Thankfully, we came across broken trail when we hit Seward, so the walking was a bit easier along the snowy, icy ridge. We crossed over to Donaldson, but didn't see a summit sign. We continued on to Emmons at the far end of the ridge and again took some quick pics before heading down. We layered up since we were done with most of the climbing at that point, and headed back across Donaldson again since there was no trail down Emmons. We looked harder the second time crossing Donaldson, but again couldn't find a summit sign, so we called it good and continued on. We decided to take the more circuitous Calkins brook route down to avoid a second climb over Seward and the snowy descent. The cushioning snow made the descent far easier than the climb, and we quickly glided down the mountain.
Towards the bottom it started to sprinkle and it was getting dark, so we kept moving and booked it back towards the shelter. Surprisingly, much of the snow at lower elevation had melted during the day, as did some of the streams we had crossed on ice bridges the day before. The hiking was easy, but the route back long, and we arrived back at our shelter close to 7 after a long day of hiking (~15 miles). Despite the rain, I got a huge fire going and we were able to dry some gear. The fire was big enough for us to enjoy the warmth from the dry shelter.
Our last morning we awoke to a fresh inch or so of snow, with a little blowing into the shelter. The fact that our boots were frozen to the shelter floor was our first clue that today was going to be a little colder than yesterday. We packed up our packs so we could grab them on the way down the mountain, and headed off to hit Seymour.
It was a quick mile to the Seymour herd path, and again we were able to follow footprints up it, though partially covered with the new snow. The climb up the mountain wasn't bad since the snow gave us fairly constant purchase, but the trail did seem a bit longer than the advertised mile and a half (2000 foot gain). After an epic false summit, we hit the true summit which was just as icy as the Seward ridge. We had a quick snack to keep the heat flowing and headed down as quickly as we could.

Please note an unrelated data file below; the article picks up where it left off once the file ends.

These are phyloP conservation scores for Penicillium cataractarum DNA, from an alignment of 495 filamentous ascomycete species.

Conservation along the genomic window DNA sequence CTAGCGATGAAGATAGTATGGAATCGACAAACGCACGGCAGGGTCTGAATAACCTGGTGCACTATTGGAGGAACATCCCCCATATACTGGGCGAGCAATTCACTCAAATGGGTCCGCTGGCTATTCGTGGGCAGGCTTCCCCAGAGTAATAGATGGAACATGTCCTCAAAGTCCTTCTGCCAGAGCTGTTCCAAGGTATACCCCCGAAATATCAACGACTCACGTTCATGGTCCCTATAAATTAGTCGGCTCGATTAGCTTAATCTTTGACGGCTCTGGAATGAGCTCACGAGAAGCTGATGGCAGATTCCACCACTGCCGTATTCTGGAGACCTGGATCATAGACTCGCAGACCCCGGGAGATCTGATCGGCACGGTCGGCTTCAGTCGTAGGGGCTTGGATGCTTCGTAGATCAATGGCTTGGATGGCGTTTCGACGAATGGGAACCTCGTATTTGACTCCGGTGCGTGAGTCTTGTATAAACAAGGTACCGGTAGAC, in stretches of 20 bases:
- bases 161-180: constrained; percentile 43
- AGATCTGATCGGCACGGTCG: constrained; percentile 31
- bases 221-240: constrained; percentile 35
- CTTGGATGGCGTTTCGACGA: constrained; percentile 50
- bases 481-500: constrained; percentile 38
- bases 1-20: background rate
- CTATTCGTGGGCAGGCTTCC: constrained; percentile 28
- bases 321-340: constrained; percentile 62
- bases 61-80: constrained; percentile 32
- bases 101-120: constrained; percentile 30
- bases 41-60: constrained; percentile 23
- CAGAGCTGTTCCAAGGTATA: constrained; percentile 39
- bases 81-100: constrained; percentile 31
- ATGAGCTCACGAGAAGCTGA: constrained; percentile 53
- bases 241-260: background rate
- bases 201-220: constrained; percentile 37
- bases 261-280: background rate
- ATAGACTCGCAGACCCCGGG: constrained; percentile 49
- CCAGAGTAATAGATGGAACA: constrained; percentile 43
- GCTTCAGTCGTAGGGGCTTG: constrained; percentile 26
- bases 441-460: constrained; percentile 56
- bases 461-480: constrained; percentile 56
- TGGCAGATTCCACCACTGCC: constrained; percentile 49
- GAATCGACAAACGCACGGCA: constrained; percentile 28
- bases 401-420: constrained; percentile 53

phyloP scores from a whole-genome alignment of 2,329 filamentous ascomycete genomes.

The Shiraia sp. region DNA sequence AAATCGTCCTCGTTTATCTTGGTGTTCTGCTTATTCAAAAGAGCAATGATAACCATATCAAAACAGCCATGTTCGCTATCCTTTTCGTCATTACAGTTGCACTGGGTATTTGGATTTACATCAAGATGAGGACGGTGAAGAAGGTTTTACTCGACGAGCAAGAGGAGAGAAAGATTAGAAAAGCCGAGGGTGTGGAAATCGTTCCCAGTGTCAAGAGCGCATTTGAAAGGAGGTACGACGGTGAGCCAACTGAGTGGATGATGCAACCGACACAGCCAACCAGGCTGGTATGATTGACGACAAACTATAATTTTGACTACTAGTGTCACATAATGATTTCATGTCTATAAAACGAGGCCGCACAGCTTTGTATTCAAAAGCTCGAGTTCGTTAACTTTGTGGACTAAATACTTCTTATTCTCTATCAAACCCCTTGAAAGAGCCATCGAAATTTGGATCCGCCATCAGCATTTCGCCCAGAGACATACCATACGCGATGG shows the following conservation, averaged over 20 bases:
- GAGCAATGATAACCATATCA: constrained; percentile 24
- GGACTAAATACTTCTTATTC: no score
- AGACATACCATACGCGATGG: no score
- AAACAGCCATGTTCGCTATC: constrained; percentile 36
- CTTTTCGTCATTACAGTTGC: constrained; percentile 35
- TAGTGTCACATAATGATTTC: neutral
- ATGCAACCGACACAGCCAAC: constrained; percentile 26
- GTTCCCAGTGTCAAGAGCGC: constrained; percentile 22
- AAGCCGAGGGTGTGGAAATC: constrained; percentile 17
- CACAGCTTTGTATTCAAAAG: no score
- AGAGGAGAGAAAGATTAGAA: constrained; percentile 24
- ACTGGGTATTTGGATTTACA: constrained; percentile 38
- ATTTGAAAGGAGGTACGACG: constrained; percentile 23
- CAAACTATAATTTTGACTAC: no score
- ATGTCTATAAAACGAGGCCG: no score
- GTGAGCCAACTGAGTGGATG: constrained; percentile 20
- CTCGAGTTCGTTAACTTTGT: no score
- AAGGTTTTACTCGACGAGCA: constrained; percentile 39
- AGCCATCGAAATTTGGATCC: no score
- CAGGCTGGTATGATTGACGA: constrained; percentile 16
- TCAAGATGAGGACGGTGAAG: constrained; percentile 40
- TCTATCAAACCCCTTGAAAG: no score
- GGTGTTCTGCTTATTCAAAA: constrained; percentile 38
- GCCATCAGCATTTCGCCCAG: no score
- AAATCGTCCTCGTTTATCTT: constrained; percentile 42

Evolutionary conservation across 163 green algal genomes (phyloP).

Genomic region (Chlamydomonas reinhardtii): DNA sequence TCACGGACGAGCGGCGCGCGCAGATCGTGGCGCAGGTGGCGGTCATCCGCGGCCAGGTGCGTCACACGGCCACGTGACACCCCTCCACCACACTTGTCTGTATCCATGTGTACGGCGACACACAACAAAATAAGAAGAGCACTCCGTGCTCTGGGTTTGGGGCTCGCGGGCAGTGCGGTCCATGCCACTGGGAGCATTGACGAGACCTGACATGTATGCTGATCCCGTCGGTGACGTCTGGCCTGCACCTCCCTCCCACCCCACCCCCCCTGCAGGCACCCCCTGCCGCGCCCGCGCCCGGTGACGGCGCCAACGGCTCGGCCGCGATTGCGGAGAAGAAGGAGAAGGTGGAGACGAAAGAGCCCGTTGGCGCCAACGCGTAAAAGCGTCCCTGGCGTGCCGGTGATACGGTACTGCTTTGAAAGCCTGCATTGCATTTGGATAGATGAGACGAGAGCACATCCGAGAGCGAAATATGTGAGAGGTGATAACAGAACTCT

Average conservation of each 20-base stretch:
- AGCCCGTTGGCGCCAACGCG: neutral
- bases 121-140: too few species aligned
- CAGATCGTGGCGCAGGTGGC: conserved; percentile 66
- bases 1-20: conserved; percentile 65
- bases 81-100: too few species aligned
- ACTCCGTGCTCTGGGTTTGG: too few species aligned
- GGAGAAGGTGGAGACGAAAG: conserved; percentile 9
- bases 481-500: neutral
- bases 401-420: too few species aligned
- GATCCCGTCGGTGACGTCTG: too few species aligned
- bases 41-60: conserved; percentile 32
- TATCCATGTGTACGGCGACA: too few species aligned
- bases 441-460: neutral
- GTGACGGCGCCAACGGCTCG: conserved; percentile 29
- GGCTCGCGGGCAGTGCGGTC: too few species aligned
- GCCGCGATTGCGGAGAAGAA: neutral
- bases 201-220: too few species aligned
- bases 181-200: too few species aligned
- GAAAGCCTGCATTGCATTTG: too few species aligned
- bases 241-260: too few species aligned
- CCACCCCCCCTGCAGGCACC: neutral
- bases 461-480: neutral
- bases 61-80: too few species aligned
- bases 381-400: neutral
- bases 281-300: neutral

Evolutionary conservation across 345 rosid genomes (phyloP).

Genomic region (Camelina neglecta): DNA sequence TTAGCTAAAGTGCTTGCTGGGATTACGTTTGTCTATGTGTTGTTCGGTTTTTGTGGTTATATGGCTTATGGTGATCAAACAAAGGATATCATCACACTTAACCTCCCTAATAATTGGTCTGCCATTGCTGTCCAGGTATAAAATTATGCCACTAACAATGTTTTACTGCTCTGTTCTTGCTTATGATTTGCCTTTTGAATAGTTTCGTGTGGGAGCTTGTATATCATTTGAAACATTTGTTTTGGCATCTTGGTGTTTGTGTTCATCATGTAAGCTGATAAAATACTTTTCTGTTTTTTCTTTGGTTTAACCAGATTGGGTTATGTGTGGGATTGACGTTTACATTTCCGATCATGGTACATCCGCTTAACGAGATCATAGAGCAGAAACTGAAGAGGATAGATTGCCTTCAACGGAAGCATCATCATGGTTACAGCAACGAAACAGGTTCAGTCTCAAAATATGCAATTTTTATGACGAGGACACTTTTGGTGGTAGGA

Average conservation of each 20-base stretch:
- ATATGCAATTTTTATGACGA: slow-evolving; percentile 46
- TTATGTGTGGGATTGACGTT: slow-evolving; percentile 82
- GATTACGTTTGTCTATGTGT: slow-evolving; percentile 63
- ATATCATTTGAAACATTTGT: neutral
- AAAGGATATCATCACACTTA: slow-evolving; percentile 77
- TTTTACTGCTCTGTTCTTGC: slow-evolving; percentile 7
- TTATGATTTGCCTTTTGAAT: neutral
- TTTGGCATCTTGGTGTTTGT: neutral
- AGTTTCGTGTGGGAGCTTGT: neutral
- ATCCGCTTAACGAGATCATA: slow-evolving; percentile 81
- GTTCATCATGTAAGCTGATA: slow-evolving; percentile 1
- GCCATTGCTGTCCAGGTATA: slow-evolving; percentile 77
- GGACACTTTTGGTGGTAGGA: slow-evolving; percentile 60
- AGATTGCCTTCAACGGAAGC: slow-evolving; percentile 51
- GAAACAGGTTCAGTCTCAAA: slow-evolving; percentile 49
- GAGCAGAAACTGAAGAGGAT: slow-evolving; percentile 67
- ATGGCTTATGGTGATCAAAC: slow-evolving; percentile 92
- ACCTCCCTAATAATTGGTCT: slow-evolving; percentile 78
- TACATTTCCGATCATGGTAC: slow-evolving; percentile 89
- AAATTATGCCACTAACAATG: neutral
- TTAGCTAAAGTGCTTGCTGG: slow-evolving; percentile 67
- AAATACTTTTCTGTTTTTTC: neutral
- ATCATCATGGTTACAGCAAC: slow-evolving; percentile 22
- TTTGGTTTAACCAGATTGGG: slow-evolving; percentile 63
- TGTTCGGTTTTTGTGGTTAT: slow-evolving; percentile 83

The descent was rather fun, since we were able to glide down on the snow, and we slid down quite a few times. However, the temperature was continuing to drop, and we were getting cold. At the end of the herd path, I stopped using my poles so I could focus on keeping my hands warm, and we were glad our stuff was already packed when we arrived back at the shelter. We layered up, and I put on more clothes than I can remember wearing backpacking, and we struck our back for the car. On the way back, there were alternating waves of frigid cold and slightly less coldness. My hands got warm then cold, but were mostly cold. Shelli couldn't feel her hands.
I booked it back to the car, and the trail definitely seemed longer than on the way in. At long last though I made it, and started it to warm it up for Shelli. The car said it was 7. No wonder it was so cold. It had been cold earlier in the day' probably 0 or below, and windy at the top of the mountain. I had a pretty full ice beard going. I had to keep the car revved to 3000 rpms to actually get any heat into the engine, and Shelli arrived just after dark.
It was supposed to stay frigid for the next couple days, so we opted to not do another mountain Tuesday, and instead headed back a little early after enjoying a night in Placid.